Not unlike the protocols that we now have to follow for Covid-19, often the “next normal” protocol is for own good but it often comes with a whisper of an announcement rather than a scream. Surely, the message received for the “next normal” that surrounds a pandemic comes as a scream and all at once, but messages of changes of products that will affect our livelihoods and daily actions generally come as a whisper, slowly and unassumingly (yet still have a profound effect on our lives). One example is sealing wood products. It’s been a “best practice” for many years, but hasn’t always been a requirement for basic performance of the products in our industry. Pressure treated, hardwood decking, stained cedar shingles, trim boards, doors, and their sills are all examples of products that may require sealing for basic performance if they are made from wood. Authentic wood responds to moisture and UV rays and always will, despite the best intentions of manufacturers who try to infuse it with chemicals, cover it with a variety of coatings or cook it (also known as “thermal modification”, which changes its chemical structure). Even when wood is just a component of an otherwise non-wood product (such as a fiberglass door with wood stiles), it will absorb moisture and affect the performance of the product if it isn’t sealed properly. This moisture is most often from the end-grain, which is where capillary action occurs and end-sealers are often required as well. It’s fascinating how a tree, even after harvesting, will continue to draw and expel water, changing its shape and affecting its appearance and stability. Which is why, when dealing with any wood product, it’s imperative to mitigate the moisture intake in order to obtain a stable product. Stable, in this case, speaks to avoiding cupping, warping, twisting, checking, telegraphing (where surface wood grain expands), paint peeling, and eventually rot. What does this have to do with the “next normal”? Many of us still practice the last normal, which didn’t require sealing or end-sealing. What has changed is that old growth wood has become virtually unattainable, premium hardwood species are either outrageously priced or unavailable, and an introduction in to the market of a bevy of products that either mimic the authentic item in appearance (but have a profoundly different composition) or are an attempt to modify a sub-par specie that wouldn’t have a chance in performing up to the expectations of the old product unless it was highly altered. We must adapt to the new building materials and their requirements for optimum performance by adhering to the manufacturer’s requirements and not relying on what the old normal would allow us not to have to do. Much like how the next normal of wearing masks is a barrier designed to extend our lives, sealing and end-sealing wood is a barrier that will extend its “life” as well.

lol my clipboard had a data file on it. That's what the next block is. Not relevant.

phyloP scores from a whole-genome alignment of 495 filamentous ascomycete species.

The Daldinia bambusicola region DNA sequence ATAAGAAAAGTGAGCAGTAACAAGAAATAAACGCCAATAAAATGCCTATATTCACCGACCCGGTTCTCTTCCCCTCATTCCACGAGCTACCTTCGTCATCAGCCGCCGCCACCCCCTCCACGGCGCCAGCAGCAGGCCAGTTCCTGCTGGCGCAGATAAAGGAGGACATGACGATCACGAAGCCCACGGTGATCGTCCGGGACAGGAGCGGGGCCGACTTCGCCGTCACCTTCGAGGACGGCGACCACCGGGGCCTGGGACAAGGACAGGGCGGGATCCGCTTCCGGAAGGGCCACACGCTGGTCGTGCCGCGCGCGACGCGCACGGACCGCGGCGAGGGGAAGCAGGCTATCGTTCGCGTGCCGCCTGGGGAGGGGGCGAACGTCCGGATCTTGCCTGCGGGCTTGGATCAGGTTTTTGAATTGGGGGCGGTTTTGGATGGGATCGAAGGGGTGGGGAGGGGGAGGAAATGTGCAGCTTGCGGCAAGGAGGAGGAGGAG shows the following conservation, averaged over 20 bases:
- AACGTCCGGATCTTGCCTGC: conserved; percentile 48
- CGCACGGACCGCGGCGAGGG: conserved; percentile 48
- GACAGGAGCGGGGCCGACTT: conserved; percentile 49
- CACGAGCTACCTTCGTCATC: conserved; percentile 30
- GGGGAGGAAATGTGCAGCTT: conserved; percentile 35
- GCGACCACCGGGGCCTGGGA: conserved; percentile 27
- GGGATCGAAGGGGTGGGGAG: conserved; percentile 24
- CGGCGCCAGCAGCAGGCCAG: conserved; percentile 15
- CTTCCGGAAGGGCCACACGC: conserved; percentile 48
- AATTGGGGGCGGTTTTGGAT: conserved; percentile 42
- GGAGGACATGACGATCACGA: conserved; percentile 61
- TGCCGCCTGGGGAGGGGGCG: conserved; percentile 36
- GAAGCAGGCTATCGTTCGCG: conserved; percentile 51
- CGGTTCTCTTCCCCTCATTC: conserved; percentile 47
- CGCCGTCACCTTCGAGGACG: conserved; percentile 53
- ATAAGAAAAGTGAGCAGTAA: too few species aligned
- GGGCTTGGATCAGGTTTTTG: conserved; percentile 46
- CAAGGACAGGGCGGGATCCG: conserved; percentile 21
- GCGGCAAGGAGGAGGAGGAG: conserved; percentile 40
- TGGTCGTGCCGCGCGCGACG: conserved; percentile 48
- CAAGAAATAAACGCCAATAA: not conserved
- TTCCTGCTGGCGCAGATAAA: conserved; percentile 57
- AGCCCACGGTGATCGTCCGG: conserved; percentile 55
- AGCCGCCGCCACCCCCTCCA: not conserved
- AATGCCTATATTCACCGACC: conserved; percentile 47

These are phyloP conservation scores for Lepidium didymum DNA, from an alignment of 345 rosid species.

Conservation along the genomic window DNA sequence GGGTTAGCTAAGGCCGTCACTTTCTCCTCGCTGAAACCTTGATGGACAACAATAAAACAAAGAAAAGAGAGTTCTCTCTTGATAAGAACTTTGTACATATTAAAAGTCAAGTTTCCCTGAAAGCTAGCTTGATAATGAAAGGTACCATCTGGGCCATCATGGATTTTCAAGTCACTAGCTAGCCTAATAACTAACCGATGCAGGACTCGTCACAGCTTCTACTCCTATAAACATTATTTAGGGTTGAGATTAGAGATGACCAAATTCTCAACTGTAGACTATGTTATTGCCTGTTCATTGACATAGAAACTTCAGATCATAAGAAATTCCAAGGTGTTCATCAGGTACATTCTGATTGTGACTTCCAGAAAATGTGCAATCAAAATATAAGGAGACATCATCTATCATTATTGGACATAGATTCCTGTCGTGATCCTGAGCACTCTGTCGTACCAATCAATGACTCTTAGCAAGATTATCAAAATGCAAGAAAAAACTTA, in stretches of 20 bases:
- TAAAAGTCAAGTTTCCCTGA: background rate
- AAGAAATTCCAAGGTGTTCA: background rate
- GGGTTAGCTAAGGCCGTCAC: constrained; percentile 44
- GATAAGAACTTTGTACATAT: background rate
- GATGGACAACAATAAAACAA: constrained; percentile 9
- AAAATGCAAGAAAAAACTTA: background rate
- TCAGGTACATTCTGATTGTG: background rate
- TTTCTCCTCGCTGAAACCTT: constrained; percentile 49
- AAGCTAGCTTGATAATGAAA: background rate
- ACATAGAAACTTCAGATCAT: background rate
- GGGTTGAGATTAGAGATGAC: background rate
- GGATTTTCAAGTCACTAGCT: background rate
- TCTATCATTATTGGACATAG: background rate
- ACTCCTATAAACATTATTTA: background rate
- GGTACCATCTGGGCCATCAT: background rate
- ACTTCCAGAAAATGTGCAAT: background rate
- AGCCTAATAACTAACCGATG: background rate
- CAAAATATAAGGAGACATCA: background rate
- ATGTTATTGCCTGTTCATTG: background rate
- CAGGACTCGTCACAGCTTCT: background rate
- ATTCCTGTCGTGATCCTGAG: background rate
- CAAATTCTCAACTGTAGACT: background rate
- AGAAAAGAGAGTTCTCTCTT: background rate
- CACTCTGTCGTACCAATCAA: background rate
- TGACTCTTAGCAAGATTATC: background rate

Until the next “Next Normal” wood product arrives, impervious to all the evils of moisture, and UV degradation but wide-open in form, function, and strength, we have to adapt to the current wood products and accept that they aren’t what they used to be, despite outward appearances. The best protection that we can obtain is to follow manufacturer’s installation and care instructions. Please consult your Shepley sales person for advice on where and when end-sealers and paint are required. Thank you for your business!